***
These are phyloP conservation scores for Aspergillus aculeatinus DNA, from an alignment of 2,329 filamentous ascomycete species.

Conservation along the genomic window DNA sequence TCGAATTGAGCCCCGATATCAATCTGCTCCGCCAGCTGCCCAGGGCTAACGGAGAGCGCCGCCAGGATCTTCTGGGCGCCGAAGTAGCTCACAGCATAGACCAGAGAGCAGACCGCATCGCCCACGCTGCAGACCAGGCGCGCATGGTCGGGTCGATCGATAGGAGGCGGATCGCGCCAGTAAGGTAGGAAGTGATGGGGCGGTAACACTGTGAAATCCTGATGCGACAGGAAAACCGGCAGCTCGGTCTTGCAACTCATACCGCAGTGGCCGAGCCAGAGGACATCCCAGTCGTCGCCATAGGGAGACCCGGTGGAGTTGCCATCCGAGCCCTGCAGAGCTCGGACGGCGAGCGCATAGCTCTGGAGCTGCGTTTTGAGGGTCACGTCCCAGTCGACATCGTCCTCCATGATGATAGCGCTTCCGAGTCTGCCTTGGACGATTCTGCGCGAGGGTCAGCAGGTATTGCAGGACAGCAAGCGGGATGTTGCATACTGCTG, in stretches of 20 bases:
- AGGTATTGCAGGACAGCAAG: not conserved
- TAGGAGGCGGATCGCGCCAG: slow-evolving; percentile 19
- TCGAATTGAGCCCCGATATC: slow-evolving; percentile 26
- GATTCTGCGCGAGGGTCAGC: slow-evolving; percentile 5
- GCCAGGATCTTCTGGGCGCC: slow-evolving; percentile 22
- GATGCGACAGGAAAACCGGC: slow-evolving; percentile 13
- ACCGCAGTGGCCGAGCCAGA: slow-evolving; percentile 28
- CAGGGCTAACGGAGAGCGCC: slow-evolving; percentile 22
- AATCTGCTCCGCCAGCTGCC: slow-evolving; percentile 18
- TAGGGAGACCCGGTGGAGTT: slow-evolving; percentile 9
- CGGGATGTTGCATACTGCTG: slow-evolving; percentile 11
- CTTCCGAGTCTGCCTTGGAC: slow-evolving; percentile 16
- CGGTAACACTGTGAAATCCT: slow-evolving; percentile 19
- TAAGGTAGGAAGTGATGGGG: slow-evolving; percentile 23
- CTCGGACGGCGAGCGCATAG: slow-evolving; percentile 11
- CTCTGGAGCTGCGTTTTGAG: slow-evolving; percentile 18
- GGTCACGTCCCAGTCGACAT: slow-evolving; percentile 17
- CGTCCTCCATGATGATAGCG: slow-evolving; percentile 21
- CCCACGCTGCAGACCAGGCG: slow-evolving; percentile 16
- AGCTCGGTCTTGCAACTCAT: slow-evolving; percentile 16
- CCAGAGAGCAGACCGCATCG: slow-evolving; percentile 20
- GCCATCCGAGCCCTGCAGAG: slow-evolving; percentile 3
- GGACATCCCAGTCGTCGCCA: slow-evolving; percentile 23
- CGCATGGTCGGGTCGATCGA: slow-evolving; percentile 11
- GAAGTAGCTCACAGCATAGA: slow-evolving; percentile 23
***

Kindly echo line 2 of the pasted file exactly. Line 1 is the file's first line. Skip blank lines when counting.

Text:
Conservation along the genomic window DNA sequence TCGAATTGAGCCCCGATATCAATCTGCTCCGCCAGCTGCCCAGGGCTAACGGAGAGCGCCGCCAGGATCTTCTGGGCGCCGAAGTAGCTCACAGCATAGACCAGAGAGCAGACCGCATCGCCCACGCTGCAGACCAGGCGCGCATGGTCGGGTCGATCGATAGGAGGCGGATCGCGCCAGTAAGGTAGGAAGTGATGGGGCGGTAACACTGTGAAATCCTGATGCGACAGGAAAACCGGCAGCTCGGTCTTGCAACTCATACCGCAGTGGCCGAGCCAGAGGACATCCCAGTCGTCGCCATAGGGAGACCCGGTGGAGTTGCCATCCGAGCCCTGCAGAGCTCGGACGGCGAGCGCATAGCTCTGGAGCTGCGTTTTGAGGGTCACGTCCCAGTCGACATCGTCCTCCATGATGATAGCGCTTCCGAGTCTGCCTTGGACGATTCTGCGCGAGGGTCAGCAGGTATTGCAGGACAGCAAGCGGGATGTTGCATACTGCTG, in stretches of 20 bases: